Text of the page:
80. THE MERCK MANUAL, Sec. 12, Ch. 149, Transplantation
Intensive preparative regimens, effective graftvs.-host disease (GVHD) prophylaxis,treatment with cyclosporine-based regimens, and improvements in supportive
This Publication Is Searchable The Merck Manual of Diagnosis and Therapy Section 12. Immunology; Allergic Disorders Chapter 149. Transplantation Topics [General] Immunobiology Of Rejection Kidney Transplantation Liver Transplantation ... Transplantation Of Other Organs And Tissues
Bone Marrow Transplantation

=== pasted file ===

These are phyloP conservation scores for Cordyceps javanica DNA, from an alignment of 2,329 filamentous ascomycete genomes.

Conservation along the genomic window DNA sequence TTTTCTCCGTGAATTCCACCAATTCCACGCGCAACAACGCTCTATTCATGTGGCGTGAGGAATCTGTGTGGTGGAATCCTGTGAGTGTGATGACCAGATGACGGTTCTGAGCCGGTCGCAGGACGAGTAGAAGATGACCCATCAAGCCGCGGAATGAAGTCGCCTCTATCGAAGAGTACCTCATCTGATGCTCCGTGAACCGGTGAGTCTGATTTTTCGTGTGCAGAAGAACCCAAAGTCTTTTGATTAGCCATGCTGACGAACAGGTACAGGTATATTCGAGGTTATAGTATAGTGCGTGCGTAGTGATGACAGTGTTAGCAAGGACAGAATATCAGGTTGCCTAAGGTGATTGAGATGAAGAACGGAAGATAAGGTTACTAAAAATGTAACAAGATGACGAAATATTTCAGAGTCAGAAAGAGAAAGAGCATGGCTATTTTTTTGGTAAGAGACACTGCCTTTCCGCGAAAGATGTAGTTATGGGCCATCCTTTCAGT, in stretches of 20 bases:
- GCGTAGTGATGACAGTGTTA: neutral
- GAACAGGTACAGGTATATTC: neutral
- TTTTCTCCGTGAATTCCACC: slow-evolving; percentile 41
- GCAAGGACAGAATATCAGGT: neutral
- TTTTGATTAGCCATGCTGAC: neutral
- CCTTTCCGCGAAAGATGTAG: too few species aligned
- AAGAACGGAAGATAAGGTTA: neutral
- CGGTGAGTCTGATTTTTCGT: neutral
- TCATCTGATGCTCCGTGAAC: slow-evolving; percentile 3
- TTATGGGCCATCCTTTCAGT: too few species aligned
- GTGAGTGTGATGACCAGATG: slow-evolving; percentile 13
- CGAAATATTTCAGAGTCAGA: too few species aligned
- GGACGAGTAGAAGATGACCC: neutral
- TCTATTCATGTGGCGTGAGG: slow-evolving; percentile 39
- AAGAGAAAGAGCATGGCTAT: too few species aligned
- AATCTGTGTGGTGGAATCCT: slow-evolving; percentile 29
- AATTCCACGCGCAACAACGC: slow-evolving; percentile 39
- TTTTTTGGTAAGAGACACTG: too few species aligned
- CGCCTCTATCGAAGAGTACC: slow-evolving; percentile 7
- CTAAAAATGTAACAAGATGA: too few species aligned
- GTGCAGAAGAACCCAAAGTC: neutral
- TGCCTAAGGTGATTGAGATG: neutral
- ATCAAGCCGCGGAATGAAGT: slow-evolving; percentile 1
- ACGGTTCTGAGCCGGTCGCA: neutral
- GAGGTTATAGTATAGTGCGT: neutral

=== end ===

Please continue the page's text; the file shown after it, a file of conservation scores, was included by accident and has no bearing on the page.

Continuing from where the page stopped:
Over the past two decades, allogeneic bone marrow transplantation (BMT) has evolved from an experimental procedure reserved for patients with refractory leukemia into a rapidly expanding area of clinical investigation that offers potential cure for patients with aplastic anemia, acute and chronic leukemia, breast cancer, and selected types of lymphoma. The objective of BMT is to provide a healthy stem cell population that will differentiate into blood cells to replace deficient or pathologic cells of the host. Intensive preparative regimens, effective graft-vs.-host disease (GVHD) prophylaxis, treatment with cyclosporine-based regimens, and improvements in supportive care (eg, antibiotics, herpesvirus and cytomegalovirus prophylaxis) have brought significant improvements in long-term disease-free survival in patients undergoing BMT. Cytokine treatment after BMT (eg, with colony-stimulating factor) is being tested to see if engraftment can be improved or accelerated. Indications: Patients with acute myeloid or lymphoblastic leukemia may benefit from BMT. Patients with acute myeloid leukemia transplanted in first remission can now expect an approximately 50 to 60% likelihood of long-term disease-free survival. Similar probabilities are also achievable after transplantation of adults with acute lymphoblastic leukemia in first remissions. Probability of relapse correlates with remission status at the time of the transplant, ranging from 20% in first remission to 60% with more advanced disease. Long-term survival for patients with chronic myelocytic leukemia who receive BMT in the phase of remission is 60 to 70%.